• They help diversify portfolios: CRTs can be an interesting means to diversify portfolios because asset sales from within the trust do not incur capital gains taxes. Therefore, highly-valuable asset sales, which would have triggered massive capital gains tax outside of a trust, can be sold inside a CRT and the trust can make additional purchases to diversify its holdings and maximize income.
  • They ensure charitable giving and income at the same time: As mentioned earlier, CRTs are used to achieve the twin objectives of income and charitable giving at the same time. They provide a regular income stream while ensuring that the grantors favored causes or charities benefit after his or her death.

The disadvantages of a charitable remainder trust are as follows:

  • They lack flexibility: The main disadvantage of a charitable remainder trust is that they are irrevocable trusts. Therefore, assets that are once conveyed to the trust are no longer available to their owner. Withdrawing them from a trust becomes an expensive and time-consuming affair.
  • They may not provide income security: The minimum percentage requirements for charities in CRTs can potentially mean that some grantors may not have as much income security as originally planned. For example, in cases when the trust’s growth rate slows down, the grantors may receive less income than originally planned. If they planned to make regular income distributions to charity, then the minimum requirement may further eat up their income.

Things to Consider for CRTs

While the idea of a trust that provides for income and donates to charities may sound attractive, there are caveats attached to it.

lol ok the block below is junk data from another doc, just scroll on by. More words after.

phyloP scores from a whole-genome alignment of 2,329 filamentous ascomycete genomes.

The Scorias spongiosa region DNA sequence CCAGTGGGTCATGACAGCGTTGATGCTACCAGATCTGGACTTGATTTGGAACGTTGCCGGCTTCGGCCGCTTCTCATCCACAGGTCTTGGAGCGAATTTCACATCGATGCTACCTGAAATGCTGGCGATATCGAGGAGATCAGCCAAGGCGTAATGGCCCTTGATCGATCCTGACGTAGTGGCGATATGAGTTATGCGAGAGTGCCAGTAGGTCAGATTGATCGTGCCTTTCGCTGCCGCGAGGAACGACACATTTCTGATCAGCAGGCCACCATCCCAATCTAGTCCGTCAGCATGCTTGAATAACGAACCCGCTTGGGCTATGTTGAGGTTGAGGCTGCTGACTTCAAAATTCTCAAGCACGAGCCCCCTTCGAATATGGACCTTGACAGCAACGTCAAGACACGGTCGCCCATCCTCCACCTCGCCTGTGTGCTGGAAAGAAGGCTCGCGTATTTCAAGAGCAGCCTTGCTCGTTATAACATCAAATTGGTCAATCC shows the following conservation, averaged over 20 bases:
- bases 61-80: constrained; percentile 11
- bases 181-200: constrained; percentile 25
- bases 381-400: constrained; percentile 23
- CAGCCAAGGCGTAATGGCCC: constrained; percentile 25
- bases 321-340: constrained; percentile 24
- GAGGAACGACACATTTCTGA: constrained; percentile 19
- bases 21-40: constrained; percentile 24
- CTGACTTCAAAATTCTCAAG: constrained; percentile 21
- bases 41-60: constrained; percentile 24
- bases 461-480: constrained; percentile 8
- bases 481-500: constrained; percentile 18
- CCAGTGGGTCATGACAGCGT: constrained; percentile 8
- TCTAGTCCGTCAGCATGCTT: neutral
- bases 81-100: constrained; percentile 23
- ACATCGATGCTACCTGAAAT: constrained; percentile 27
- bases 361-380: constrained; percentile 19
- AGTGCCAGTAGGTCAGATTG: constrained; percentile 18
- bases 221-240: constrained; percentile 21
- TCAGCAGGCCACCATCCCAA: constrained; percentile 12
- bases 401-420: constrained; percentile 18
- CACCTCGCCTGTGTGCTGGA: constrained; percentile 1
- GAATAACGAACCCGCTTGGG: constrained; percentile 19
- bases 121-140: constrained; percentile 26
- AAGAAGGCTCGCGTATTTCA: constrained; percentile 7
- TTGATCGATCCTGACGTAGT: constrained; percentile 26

For starters, income generated from a CRT depends on the beneficiary’s age.

The present value in remainder interest generally decreases with increasing age, leaving little for beneficiary payouts.

Therefore, if an individual establishes a charitable remainder trust at an advanced age, then there might be a possibility that they might not get as high a percentage of the trust value as payouts than if they had established the trust earlier.

Adjusting payout amounts for inflation is not allowed in CRTs and could result in tax deductions.

There are also restrictions on the types of assets that can be placed in a CRT.

For example, mortgaged property cannot be included in a trust nor can S-Corp businesses. You must also designate 10% of your trust income for charity.

In the past, when there were no set income designations for charities, CRT beneficiaries could get as much as 90% of a trust’s value as income.

Now that figure is much lower.

The transfer of assets, which results in significant tax advantages, must also be planned out in advance.

Assets must be conveyed to a trust before they are appraised or sold.

Otherwise, they might be discounted in their valuation for a number of factors including lack of marketability or minority interest.

For example, if you intend to include property into a trust, it is always a good idea to discuss deal-making after it has been transferred into a trust rather than making a deal for sale before it is included.

How to Create a Charitable Remainder Trust

Most of the steps for the process to create a charitable remainder trust remains the same as for other trusts.

This means that you must make an inventory of assets to decide which ones to include in the trust, identify beneficiaries and trustees, and transfer the title deeds of your assets to the trust.

There are two important additional steps that you need to take while designing a charitable remainder trust.

First, identify the charity or charities intended as beneficiaries of your estate.

They will receive the remainder of your trust value after your death.

You can also choose to make regular disbursements to them during your lifetime and collect tax exemptions for that amount.

Second, identify the amount or percentage of trust value that you’d like to set aside for the charity. As mentioned earlier, you need to earmark a minimum of 10 percent for charities.

Some charities also craft CRTs for donors in return for an irrevocable trust in which only they are beneficiaries.

Typically, a donor chooses beneficiaries for the estate.

The charities design the trust’s terms and payouts in such instances.